Surface Structures of C. difficile and Other Clostridia: Implications for Pathogenesis and Immunity
Jenny Emerson and Neil Fairweather
from: Clostridia: Molecular Biology in the Post-genomic Era (Edited by: Holger Brüggemann and Gerhard Gottschalk). Caister Academic Press, U.K. (2009)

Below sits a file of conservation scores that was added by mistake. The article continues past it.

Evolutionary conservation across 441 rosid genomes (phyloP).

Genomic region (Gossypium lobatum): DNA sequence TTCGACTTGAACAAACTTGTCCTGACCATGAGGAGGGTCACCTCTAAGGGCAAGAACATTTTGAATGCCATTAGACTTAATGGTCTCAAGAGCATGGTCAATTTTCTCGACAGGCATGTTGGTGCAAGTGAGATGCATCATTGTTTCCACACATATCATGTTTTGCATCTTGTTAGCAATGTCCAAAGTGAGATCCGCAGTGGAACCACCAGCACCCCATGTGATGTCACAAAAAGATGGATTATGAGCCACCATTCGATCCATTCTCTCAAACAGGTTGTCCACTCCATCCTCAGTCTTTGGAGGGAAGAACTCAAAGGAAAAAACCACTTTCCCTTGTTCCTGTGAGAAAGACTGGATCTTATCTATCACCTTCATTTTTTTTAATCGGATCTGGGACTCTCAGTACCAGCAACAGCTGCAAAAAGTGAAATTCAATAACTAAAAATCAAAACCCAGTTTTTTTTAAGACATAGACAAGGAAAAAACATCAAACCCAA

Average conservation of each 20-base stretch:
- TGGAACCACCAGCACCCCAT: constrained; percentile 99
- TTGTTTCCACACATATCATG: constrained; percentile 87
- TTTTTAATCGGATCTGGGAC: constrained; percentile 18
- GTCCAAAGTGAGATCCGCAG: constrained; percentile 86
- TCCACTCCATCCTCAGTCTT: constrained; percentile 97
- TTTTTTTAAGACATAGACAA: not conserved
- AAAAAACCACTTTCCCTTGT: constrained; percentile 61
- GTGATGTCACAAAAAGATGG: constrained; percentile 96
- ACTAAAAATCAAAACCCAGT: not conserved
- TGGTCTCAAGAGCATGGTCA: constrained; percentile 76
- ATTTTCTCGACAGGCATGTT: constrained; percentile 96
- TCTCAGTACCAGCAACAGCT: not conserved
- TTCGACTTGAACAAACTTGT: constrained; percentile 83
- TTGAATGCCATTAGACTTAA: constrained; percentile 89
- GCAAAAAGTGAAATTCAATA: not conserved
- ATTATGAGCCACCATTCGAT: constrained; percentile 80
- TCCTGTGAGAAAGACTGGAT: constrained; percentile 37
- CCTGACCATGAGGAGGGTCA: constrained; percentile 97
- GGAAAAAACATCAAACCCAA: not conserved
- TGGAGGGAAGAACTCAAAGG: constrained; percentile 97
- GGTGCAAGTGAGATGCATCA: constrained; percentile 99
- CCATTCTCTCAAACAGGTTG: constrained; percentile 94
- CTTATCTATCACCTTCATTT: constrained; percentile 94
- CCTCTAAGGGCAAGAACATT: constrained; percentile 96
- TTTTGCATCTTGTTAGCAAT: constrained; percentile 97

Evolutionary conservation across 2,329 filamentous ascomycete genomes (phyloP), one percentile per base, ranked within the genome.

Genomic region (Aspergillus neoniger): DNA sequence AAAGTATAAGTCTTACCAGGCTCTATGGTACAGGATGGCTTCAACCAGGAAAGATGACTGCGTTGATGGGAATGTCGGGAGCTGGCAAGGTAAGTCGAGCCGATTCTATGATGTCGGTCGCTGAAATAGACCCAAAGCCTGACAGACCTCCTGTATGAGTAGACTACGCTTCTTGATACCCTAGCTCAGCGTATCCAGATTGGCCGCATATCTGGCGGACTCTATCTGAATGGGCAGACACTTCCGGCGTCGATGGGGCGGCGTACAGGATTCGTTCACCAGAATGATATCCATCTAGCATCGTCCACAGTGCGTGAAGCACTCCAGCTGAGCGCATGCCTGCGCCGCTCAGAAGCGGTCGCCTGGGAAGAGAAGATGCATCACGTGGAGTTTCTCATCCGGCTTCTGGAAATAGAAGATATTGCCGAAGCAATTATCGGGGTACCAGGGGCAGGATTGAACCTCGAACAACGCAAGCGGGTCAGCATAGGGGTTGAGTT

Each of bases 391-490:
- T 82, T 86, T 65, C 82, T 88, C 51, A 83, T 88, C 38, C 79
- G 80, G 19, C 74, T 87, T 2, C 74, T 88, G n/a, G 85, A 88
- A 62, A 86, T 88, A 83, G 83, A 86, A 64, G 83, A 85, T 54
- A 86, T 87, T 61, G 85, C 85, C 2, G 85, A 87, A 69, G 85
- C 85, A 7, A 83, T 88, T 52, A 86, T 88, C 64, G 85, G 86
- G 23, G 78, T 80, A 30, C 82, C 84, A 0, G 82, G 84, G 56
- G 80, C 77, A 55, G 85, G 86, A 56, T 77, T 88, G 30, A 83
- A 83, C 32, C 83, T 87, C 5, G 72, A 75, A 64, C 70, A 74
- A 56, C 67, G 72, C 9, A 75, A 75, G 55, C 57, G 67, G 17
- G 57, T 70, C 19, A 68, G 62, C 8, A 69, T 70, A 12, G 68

The cell wall of Clostridium difficile has an architecture typical of other Gram-positive bacteria. A thick peptidoglycan layer lies external to the cell membrane with many associated cell wall proteins. In C. difficile two major cell wall proteins constitute the S-layer, a paracrystalline two-dimensional array surrounding the entire cell. The sequences of these S layer proteins (SLPs) are variable between strains, perhaps reflecting immunological pressures on the cell. The genome sequence reveals a family of proteins with homology to the high molecular weight SLP; each of these proteins have a second unique domain but their functions remain largely uncharacterised. This family of cell wall proteins is also found in some other species, for example C. botulinum and C. tetani, but not in others such as C. perfringens. Some cell wall proteins of C. difficile, including the SLPs, have properties that imply an involvement in pathogenesis, particularly in binding to host cell tissues. The cell wall proteins of C. difficile may also act as immunogens to induce a partially protective immune response to infection, and may be considered as components of future vaccines against C. difficile associated disease read more ...